7. Bengali — 229 Million Native Speakers
You didn’t expect Bengali to be among the most widely spoken languages, did you? The British partitioned Bengal in 1947, dividing (primarily Hindu) West Bengal, which is now part of India, from (mostly Muslim) East Bengal, which is now Bangladesh. Kolkata, the Andaman Islands, delectable sweets, and 130 million Bangladeshis speak it, many of whom are highly vulnerable to climate change. The population is forecast to treble in the next century, while 15% of the land area will be submerged by rising waters.
8. Russian — 154 Million Native Speakers
Russian is the world’s eighth most spoken language, with around 154 million native speakers. It produced literary greats as as Dostoyevsky, Nabokov, Chekhov, Gogol, Tolstoy, and Pushkin, and is still one of the six languages spoken at the United Nations.
9. Japanese — 126 Million Native Speakers
The 126 million native Japanese speakers live almost entirely in Japan, making it the most geographically concentrated of all the languages on this list. Japanese has two unique writing systems, hiragana and katakana, and uses Chinese Kanji characters extensively. Outside of Japan, the United States, the Philippines, and Brazil have the highest populations of Japanese speakers.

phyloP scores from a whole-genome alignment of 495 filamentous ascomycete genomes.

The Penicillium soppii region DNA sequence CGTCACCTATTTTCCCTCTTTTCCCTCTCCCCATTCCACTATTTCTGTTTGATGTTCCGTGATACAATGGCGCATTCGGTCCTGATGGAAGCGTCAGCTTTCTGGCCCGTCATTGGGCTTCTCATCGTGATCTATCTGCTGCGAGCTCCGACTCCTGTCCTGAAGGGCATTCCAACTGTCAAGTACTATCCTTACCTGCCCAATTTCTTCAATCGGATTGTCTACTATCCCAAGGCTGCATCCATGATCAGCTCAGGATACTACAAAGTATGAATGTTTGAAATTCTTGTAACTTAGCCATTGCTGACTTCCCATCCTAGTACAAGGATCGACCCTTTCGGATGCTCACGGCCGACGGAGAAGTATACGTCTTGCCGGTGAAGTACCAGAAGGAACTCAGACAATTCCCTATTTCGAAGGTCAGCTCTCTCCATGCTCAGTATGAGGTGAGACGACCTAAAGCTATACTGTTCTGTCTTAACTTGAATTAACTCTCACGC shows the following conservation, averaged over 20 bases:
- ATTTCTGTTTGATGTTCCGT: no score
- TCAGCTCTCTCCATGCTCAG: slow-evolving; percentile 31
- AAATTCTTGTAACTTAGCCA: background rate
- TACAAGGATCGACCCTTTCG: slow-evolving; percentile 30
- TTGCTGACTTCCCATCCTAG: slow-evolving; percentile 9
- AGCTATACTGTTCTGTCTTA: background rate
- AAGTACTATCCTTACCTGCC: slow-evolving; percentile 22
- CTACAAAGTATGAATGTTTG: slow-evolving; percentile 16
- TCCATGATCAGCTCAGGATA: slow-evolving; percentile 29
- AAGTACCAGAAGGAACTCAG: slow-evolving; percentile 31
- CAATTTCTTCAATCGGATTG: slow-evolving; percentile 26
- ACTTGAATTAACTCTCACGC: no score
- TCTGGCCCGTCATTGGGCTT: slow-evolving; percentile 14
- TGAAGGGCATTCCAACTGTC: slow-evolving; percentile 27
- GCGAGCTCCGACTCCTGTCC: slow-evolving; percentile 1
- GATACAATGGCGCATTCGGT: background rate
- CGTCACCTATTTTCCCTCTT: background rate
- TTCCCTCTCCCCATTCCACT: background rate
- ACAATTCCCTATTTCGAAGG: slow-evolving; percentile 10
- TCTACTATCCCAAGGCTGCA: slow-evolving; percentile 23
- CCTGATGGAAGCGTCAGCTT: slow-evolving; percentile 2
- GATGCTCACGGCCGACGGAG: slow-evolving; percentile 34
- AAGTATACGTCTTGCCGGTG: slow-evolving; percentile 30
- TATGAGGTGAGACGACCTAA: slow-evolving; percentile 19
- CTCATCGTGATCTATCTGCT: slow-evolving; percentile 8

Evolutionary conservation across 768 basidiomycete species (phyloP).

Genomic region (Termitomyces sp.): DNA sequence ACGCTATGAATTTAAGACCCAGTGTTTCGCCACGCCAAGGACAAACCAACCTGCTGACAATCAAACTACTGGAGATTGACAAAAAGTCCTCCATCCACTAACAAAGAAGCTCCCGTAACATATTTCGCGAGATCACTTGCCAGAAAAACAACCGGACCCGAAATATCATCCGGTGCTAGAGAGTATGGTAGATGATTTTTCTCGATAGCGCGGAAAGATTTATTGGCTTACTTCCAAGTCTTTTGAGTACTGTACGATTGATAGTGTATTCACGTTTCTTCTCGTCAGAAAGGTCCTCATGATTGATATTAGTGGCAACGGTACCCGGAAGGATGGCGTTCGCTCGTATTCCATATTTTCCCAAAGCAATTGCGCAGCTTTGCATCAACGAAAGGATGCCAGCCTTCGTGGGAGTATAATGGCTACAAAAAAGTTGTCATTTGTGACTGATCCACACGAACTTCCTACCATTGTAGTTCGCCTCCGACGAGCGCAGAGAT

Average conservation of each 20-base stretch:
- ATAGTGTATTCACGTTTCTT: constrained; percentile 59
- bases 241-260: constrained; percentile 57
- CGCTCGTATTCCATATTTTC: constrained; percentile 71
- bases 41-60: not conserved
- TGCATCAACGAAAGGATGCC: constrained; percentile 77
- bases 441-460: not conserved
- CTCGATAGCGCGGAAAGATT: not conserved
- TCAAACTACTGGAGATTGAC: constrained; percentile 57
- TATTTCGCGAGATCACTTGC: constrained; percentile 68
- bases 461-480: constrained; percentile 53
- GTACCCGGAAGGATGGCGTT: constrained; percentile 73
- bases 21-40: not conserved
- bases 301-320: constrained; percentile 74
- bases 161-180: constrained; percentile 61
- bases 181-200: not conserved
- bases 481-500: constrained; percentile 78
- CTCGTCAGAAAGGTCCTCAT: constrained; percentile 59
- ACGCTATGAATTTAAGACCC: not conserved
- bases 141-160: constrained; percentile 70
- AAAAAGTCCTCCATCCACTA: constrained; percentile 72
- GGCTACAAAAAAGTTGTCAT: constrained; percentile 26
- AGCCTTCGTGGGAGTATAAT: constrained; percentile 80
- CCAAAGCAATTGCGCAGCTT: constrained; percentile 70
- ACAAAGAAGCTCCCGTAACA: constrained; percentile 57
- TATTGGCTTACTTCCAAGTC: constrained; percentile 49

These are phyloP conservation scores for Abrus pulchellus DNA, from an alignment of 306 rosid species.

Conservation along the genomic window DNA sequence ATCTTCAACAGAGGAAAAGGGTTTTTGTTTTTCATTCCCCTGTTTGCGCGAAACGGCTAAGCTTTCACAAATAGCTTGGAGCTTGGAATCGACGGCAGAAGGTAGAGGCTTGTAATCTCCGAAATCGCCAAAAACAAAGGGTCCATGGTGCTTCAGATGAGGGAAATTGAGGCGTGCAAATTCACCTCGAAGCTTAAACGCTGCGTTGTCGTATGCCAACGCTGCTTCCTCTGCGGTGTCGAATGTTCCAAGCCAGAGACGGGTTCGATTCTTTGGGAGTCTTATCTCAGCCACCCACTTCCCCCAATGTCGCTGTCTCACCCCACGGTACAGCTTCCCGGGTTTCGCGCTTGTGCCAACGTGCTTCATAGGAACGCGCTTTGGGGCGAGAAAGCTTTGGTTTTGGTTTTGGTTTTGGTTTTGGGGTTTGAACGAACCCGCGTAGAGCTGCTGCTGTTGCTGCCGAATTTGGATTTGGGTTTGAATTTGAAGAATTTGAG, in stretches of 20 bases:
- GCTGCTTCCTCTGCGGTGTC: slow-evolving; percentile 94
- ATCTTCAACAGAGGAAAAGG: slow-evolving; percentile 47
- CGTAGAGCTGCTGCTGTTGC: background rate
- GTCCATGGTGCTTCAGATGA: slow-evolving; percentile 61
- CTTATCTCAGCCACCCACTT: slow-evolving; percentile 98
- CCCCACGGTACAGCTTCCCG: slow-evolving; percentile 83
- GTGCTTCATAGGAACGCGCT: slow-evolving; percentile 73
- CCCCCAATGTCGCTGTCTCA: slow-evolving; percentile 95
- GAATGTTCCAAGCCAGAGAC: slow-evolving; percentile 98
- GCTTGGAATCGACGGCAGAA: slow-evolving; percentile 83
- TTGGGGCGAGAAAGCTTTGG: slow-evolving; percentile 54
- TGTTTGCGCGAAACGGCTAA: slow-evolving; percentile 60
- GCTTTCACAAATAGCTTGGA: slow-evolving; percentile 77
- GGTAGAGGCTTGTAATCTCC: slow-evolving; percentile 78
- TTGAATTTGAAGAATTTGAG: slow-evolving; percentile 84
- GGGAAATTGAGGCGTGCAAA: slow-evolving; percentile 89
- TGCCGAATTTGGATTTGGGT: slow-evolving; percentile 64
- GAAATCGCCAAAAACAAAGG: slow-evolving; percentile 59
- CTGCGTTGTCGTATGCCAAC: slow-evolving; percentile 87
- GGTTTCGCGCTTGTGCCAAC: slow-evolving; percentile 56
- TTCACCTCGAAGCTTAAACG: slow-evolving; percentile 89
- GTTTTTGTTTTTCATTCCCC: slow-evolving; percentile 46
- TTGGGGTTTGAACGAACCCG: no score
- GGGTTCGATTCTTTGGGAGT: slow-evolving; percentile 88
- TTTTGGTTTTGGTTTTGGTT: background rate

10. Lahnda (Western Punjabi) — 118 Million Native Speakers
The last slot on the list goes to…, with estimates of roughly 118 million native speakers. Western Punjabi is largely spoken in Lahnda, a Pakistani macrolanguage. (Sorry, German; you were demoted a few years ago from the top world languages.) Eastern Punjabi, which is spoken in India, is not included in this list. When the British left, the Punjab was slashed in half, forcing millions of people to flee their homes, businesses, and families. But, in Bollywood-style, they’re progressively exacting their vengeance: Punjabi songs now account for half of all chart-toppers. If we’ve ever seen a comeback, this is it.
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When we look at the top ten most spoken languages based on the total number of people who speak them (whether or not it is their mother tongue), eight of the ten languages from the previous list appear, but with a few notable differences: Due to the fact that more people speak them as a second language than as a native language, English just edges out Chinese for the top place, while Japanese and Punjabi fall out of the top 10, and French and Indonesian enter the top 10 for the first time.